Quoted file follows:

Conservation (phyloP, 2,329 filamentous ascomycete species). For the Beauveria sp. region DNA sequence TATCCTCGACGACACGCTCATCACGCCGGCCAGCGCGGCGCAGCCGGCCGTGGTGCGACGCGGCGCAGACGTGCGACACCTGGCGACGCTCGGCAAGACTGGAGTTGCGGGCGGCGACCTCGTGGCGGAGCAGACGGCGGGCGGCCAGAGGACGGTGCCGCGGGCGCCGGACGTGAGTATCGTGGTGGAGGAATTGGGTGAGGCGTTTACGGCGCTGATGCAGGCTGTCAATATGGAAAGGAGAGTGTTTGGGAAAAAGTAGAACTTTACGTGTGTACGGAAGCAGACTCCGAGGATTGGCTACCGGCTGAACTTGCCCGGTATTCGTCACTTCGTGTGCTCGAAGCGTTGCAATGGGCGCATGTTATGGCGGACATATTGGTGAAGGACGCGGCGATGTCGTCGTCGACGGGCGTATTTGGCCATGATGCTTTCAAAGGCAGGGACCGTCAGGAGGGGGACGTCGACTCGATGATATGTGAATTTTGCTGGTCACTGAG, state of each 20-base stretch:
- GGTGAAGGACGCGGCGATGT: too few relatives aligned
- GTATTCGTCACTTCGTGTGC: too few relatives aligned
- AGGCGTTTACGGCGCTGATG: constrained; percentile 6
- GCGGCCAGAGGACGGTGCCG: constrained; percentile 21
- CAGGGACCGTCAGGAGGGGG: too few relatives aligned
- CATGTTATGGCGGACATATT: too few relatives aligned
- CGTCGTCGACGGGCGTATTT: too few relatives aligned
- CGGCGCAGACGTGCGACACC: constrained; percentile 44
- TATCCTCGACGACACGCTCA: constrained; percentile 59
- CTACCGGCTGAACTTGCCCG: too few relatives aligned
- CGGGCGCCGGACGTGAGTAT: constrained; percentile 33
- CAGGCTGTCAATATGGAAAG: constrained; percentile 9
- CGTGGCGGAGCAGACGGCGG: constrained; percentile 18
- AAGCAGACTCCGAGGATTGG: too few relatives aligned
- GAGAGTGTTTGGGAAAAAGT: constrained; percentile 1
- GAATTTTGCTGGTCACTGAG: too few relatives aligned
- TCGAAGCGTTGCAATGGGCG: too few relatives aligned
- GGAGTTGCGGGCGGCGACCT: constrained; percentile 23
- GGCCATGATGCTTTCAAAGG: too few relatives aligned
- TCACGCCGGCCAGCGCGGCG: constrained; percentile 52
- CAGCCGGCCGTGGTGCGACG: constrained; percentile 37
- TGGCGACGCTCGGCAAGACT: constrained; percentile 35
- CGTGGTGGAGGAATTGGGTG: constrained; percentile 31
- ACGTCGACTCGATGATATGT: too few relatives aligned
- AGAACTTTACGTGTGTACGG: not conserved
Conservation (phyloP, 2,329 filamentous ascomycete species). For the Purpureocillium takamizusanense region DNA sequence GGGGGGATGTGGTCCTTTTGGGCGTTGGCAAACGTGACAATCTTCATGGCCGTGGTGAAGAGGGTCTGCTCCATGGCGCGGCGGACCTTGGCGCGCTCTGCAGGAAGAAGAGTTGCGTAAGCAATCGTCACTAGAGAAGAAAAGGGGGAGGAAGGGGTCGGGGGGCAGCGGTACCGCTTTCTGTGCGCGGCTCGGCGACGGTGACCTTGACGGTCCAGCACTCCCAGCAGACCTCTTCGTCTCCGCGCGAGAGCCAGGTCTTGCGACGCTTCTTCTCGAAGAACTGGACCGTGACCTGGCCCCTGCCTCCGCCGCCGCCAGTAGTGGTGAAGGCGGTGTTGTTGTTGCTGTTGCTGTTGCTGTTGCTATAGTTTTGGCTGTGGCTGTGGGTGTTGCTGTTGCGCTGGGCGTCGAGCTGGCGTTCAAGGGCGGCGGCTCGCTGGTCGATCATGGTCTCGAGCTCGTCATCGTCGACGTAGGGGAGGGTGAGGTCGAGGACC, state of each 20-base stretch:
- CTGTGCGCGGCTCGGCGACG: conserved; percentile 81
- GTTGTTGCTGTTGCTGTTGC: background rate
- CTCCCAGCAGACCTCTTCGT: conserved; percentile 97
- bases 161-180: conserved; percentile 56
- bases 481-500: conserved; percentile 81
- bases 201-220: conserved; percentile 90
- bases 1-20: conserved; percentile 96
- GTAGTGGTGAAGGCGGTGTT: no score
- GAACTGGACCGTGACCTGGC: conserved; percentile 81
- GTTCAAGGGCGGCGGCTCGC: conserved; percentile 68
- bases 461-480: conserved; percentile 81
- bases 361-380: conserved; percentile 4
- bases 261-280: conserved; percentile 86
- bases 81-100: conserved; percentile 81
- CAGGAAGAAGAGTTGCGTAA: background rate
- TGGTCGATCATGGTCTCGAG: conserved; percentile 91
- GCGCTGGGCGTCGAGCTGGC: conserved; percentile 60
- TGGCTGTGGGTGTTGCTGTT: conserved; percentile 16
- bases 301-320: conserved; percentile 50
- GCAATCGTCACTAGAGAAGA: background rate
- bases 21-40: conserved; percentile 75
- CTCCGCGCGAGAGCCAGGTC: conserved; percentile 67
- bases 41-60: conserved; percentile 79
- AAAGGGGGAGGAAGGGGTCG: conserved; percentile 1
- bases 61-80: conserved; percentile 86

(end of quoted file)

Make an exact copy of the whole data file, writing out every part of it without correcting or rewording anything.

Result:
Conservation (phyloP, 2,329 filamentous ascomycete species). For the Beauveria sp. region DNA sequence TATCCTCGACGACACGCTCATCACGCCGGCCAGCGCGGCGCAGCCGGCCGTGGTGCGACGCGGCGCAGACGTGCGACACCTGGCGACGCTCGGCAAGACTGGAGTTGCGGGCGGCGACCTCGTGGCGGAGCAGACGGCGGGCGGCCAGAGGACGGTGCCGCGGGCGCCGGACGTGAGTATCGTGGTGGAGGAATTGGGTGAGGCGTTTACGGCGCTGATGCAGGCTGTCAATATGGAAAGGAGAGTGTTTGGGAAAAAGTAGAACTTTACGTGTGTACGGAAGCAGACTCCGAGGATTGGCTACCGGCTGAACTTGCCCGGTATTCGTCACTTCGTGTGCTCGAAGCGTTGCAATGGGCGCATGTTATGGCGGACATATTGGTGAAGGACGCGGCGATGTCGTCGTCGACGGGCGTATTTGGCCATGATGCTTTCAAAGGCAGGGACCGTCAGGAGGGGGACGTCGACTCGATGATATGTGAATTTTGCTGGTCACTGAG, state of each 20-base stretch:
- GGTGAAGGACGCGGCGATGT: too few relatives aligned
- GTATTCGTCACTTCGTGTGC: too few relatives aligned
- AGGCGTTTACGGCGCTGATG: constrained; percentile 6
- GCGGCCAGAGGACGGTGCCG: constrained; percentile 21
- CAGGGACCGTCAGGAGGGGG: too few relatives aligned
- CATGTTATGGCGGACATATT: too few relatives aligned
- CGTCGTCGACGGGCGTATTT: too few relatives aligned
- CGGCGCAGACGTGCGACACC: constrained; percentile 44
- TATCCTCGACGACACGCTCA: constrained; percentile 59
- CTACCGGCTGAACTTGCCCG: too few relatives aligned
- CGGGCGCCGGACGTGAGTAT: constrained; percentile 33
- CAGGCTGTCAATATGGAAAG: constrained; percentile 9
- CGTGGCGGAGCAGACGGCGG: constrained; percentile 18
- AAGCAGACTCCGAGGATTGG: too few relatives aligned
- GAGAGTGTTTGGGAAAAAGT: constrained; percentile 1
- GAATTTTGCTGGTCACTGAG: too few relatives aligned
- TCGAAGCGTTGCAATGGGCG: too few relatives aligned
- GGAGTTGCGGGCGGCGACCT: constrained; percentile 23
- GGCCATGATGCTTTCAAAGG: too few relatives aligned
- TCACGCCGGCCAGCGCGGCG: constrained; percentile 52
- CAGCCGGCCGTGGTGCGACG: constrained; percentile 37
- TGGCGACGCTCGGCAAGACT: constrained; percentile 35
- CGTGGTGGAGGAATTGGGTG: constrained; percentile 31
- ACGTCGACTCGATGATATGT: too few relatives aligned
- AGAACTTTACGTGTGTACGG: not conserved
Conservation (phyloP, 2,329 filamentous ascomycete species). For the Purpureocillium takamizusanense region DNA sequence GGGGGGATGTGGTCCTTTTGGGCGTTGGCAAACGTGACAATCTTCATGGCCGTGGTGAAGAGGGTCTGCTCCATGGCGCGGCGGACCTTGGCGCGCTCTGCAGGAAGAAGAGTTGCGTAAGCAATCGTCACTAGAGAAGAAAAGGGGGAGGAAGGGGTCGGGGGGCAGCGGTACCGCTTTCTGTGCGCGGCTCGGCGACGGTGACCTTGACGGTCCAGCACTCCCAGCAGACCTCTTCGTCTCCGCGCGAGAGCCAGGTCTTGCGACGCTTCTTCTCGAAGAACTGGACCGTGACCTGGCCCCTGCCTCCGCCGCCGCCAGTAGTGGTGAAGGCGGTGTTGTTGTTGCTGTTGCTGTTGCTGTTGCTATAGTTTTGGCTGTGGCTGTGGGTGTTGCTGTTGCGCTGGGCGTCGAGCTGGCGTTCAAGGGCGGCGGCTCGCTGGTCGATCATGGTCTCGAGCTCGTCATCGTCGACGTAGGGGAGGGTGAGGTCGAGGACC, state of each 20-base stretch:
- CTGTGCGCGGCTCGGCGACG: conserved; percentile 81
- GTTGTTGCTGTTGCTGTTGC: background rate
- CTCCCAGCAGACCTCTTCGT: conserved; percentile 97
- bases 161-180: conserved; percentile 56
- bases 481-500: conserved; percentile 81
- bases 201-220: conserved; percentile 90
- bases 1-20: conserved; percentile 96
- GTAGTGGTGAAGGCGGTGTT: no score
- GAACTGGACCGTGACCTGGC: conserved; percentile 81
- GTTCAAGGGCGGCGGCTCGC: conserved; percentile 68
- bases 461-480: conserved; percentile 81
- bases 361-380: conserved; percentile 4
- bases 261-280: conserved; percentile 86
- bases 81-100: conserved; percentile 81
- CAGGAAGAAGAGTTGCGTAA: background rate
- TGGTCGATCATGGTCTCGAG: conserved; percentile 91
- GCGCTGGGCGTCGAGCTGGC: conserved; percentile 60
- TGGCTGTGGGTGTTGCTGTT: conserved; percentile 16
- bases 301-320: conserved; percentile 50
- GCAATCGTCACTAGAGAAGA: background rate
- bases 21-40: conserved; percentile 75
- CTCCGCGCGAGAGCCAGGTC: conserved; percentile 67
- bases 41-60: conserved; percentile 79
- AAAGGGGGAGGAAGGGGTCG: conserved; percentile 1
- bases 61-80: conserved; percentile 86